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NIH-AARP Diet and Health Study: Impact of Diet and Lifestyle Factors on Cancer Incidence: Alcohol and Smoking

Lifestyle Factors | Alcohol & Smoking

For a copy of these publications and others related to the NIH-AARP Diet and Health Study, visit the National Cancer Institute.

Alcohol and head and neck cancer risk in a prospective study
Drinking more than 3 alcoholic beverages per day is associated with increased risk of head and neck cancer in men and women. However, consumption of up to 1 drink per day may be associated with reduced risk relative to non-drinking, according to data from the National Institutes of Health-AARP Diet and Health Study. Among male and female drinkers, a significant dose-response relationship was found between alcohol consumption and cancer risk. However, non-drinkers showed an increased risk over moderate drinkers who consumed up to 1 alcoholic drink per day.

Alcohol, Smoking and Body Size in Relation to Incident Hodgkin's and Non-Hodgkin's Lymphoma Risk
Alcohol consumption, smoking, and body size all play a role in lymphoma etiology. According to the National Institutes of Health-AARP Diet and Health Study, which assessed these lifestyle factors in 285,079 men and 188,905 women ages 50-71:

  • Compared with nondrinkers, alcohol consumers had a lower risk for non-Hodgkin's lymphoma overall and for its main subtypes
  • Compared with never smokers, current smokers and recent quitters had higher risk of Hodgkin's lymphoma and lower risk of follicular non-Hodgkin's lymphoma
  • Severe obesity and taller height were associated moderately with non-Hodgkin's lymphoma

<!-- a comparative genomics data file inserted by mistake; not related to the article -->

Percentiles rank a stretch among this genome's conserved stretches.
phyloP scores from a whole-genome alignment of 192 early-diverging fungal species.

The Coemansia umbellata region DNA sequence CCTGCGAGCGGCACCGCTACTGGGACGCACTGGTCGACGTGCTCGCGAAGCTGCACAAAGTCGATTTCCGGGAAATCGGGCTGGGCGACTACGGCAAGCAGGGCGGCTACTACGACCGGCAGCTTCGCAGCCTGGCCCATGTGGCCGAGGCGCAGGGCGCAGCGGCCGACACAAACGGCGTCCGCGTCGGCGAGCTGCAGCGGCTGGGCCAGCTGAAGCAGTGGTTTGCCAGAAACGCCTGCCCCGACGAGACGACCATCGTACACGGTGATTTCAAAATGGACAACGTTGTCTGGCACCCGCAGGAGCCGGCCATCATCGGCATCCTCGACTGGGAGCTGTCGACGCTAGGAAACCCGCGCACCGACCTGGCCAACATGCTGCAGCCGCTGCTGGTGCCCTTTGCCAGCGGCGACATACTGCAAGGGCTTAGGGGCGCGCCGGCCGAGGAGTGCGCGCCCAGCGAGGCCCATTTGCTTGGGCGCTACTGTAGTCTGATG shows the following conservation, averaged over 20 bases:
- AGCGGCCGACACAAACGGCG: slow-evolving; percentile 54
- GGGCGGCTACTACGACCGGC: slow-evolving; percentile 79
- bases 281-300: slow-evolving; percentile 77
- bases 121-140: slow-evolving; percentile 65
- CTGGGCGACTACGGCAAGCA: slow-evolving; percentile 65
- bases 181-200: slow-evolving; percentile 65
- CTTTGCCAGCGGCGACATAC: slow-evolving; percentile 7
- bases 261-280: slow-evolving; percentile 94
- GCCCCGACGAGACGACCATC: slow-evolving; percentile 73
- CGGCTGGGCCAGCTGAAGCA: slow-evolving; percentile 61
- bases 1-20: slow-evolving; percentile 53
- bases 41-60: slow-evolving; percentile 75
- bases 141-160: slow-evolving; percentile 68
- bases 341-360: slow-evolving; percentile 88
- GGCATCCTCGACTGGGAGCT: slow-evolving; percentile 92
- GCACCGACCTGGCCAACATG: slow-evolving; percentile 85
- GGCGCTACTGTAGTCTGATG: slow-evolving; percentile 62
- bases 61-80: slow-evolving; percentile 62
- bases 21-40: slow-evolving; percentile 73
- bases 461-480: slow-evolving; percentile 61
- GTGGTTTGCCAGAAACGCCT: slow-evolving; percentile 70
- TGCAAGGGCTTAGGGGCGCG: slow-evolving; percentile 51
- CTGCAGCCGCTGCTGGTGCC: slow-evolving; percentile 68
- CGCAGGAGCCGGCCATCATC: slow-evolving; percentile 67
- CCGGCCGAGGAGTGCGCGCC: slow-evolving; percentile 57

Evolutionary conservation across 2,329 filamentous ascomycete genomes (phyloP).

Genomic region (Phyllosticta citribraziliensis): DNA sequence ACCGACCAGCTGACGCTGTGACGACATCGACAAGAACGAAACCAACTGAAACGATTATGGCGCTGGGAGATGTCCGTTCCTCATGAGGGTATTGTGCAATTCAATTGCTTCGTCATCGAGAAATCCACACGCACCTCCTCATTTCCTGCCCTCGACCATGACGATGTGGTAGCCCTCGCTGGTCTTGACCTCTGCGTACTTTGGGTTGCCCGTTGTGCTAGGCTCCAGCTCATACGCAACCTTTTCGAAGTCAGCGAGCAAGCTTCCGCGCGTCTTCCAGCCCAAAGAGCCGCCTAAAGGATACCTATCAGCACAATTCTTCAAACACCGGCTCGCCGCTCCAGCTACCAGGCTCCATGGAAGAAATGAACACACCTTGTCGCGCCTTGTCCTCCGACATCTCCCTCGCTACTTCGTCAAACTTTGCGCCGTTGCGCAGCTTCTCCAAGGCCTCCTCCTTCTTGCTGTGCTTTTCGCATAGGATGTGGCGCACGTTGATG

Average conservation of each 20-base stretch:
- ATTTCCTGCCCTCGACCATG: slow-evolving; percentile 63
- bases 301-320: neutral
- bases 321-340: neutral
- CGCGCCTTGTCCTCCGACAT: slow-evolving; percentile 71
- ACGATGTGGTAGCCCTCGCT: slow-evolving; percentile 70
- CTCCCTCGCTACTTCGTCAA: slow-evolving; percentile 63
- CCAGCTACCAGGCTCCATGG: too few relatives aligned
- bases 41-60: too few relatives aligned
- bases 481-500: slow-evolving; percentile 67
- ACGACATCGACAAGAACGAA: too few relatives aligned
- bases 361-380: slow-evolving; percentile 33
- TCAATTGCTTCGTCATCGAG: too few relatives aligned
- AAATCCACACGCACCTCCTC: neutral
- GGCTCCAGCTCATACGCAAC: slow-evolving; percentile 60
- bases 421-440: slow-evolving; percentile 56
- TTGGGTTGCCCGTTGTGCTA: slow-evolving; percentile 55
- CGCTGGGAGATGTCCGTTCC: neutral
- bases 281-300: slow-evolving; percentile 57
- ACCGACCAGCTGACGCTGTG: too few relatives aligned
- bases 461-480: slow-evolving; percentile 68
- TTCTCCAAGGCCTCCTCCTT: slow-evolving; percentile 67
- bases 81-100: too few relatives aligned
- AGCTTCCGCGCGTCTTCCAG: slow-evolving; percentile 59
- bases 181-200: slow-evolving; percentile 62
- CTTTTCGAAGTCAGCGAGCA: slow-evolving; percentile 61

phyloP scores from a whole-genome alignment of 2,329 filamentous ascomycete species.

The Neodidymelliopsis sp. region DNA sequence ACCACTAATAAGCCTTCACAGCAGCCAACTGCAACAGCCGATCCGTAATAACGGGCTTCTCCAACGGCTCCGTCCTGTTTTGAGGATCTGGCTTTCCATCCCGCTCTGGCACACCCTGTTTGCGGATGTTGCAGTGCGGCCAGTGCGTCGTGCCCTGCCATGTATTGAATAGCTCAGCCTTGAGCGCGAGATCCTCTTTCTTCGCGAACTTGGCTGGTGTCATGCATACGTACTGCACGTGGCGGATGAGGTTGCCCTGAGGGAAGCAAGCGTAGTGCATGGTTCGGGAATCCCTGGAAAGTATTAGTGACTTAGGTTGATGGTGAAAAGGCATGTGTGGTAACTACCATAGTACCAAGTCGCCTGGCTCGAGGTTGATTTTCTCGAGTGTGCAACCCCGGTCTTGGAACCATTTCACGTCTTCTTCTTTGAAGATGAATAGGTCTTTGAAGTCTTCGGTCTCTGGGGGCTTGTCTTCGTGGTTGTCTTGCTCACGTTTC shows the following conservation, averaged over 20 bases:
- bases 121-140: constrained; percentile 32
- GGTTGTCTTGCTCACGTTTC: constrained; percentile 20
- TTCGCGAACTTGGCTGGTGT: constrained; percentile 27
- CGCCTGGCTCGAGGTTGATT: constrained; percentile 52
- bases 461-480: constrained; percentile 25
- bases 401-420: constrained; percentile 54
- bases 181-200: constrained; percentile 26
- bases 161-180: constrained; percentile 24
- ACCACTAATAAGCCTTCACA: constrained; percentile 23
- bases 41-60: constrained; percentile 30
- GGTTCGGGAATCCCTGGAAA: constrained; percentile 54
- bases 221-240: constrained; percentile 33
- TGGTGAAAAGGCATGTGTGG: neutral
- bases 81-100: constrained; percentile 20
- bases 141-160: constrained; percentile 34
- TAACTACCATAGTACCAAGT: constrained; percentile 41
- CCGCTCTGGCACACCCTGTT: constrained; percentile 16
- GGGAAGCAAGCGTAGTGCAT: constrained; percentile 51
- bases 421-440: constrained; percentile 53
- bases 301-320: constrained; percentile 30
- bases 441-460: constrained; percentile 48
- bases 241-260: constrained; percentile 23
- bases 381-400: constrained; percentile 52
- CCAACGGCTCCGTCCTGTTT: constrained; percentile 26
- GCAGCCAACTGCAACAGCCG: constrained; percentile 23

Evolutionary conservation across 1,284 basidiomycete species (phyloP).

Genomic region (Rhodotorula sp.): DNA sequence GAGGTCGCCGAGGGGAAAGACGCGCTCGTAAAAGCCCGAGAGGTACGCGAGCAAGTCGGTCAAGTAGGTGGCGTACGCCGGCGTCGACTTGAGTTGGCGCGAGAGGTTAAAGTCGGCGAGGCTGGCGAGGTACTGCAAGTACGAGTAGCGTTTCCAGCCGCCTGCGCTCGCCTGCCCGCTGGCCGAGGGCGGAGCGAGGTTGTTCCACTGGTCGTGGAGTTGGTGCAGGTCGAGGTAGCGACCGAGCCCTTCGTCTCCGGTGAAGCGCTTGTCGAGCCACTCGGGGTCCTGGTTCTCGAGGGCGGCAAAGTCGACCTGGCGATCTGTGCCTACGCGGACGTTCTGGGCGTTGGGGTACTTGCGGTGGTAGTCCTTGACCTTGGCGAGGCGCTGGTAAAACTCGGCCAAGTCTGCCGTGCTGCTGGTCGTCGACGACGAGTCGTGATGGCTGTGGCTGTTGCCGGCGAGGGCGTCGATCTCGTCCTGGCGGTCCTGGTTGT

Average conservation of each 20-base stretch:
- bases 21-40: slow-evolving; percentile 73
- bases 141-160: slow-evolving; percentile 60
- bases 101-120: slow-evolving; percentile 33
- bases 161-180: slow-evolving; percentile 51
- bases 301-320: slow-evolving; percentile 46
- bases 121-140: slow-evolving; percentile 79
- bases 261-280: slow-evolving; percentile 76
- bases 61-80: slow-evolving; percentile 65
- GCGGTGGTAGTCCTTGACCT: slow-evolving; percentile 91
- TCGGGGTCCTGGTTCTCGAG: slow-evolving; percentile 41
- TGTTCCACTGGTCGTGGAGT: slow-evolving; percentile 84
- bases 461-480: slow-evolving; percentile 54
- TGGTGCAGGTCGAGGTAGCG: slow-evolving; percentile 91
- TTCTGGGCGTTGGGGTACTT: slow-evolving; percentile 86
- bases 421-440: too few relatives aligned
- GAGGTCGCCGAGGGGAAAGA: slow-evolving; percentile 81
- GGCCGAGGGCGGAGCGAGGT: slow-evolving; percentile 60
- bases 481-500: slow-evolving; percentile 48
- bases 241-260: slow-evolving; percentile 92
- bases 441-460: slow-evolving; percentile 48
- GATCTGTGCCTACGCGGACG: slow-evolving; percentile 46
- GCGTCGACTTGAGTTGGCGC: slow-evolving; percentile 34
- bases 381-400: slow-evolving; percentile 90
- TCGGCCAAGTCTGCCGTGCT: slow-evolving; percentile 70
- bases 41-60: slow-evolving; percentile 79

A Prospective Study of Tobacco, Alcohol, and the Risk of Esophageal and Gastric Cancer Subtypes

Tobacco and alcohol use are associated with increased risk for some types of esophageal and gastric cancers, according to data gathered by the National Institutes of Health-AARP Diet and Health Study on 474,606 U.S. participants. Between 1995/1996 and 2000, 97 participants were diagnosed with esophageal squamous cell carcinoma (ESCC), 205 with esophageal adenocarcinoma, 188 with gastric cardia adenocarcinoma, and 187 with gastric noncardia adenocarcinoma.

  • Compared with nonsmokers, current smokers were at increased risk for all 4 cancer subtypes. The proportion of these cancers in participants due to smoking was 77% for ESCC, 58% for esophageal adenocarcinoma, 47% for gastric cardia, and 19% for gastric noncardia.
  • Those who consumed more than 3 alcoholic beverages per day, compared with those whose intake was up to 1 drink per day, increased their risk for ESCC but not the other 3 cancer subtypes.

Further information about the study or individual reports may be obtained by contacting Nancy Wood of AARP at media@aarp.org or 202-434-2583.

« back to list of NIH-AARP Diet and Health Study reports

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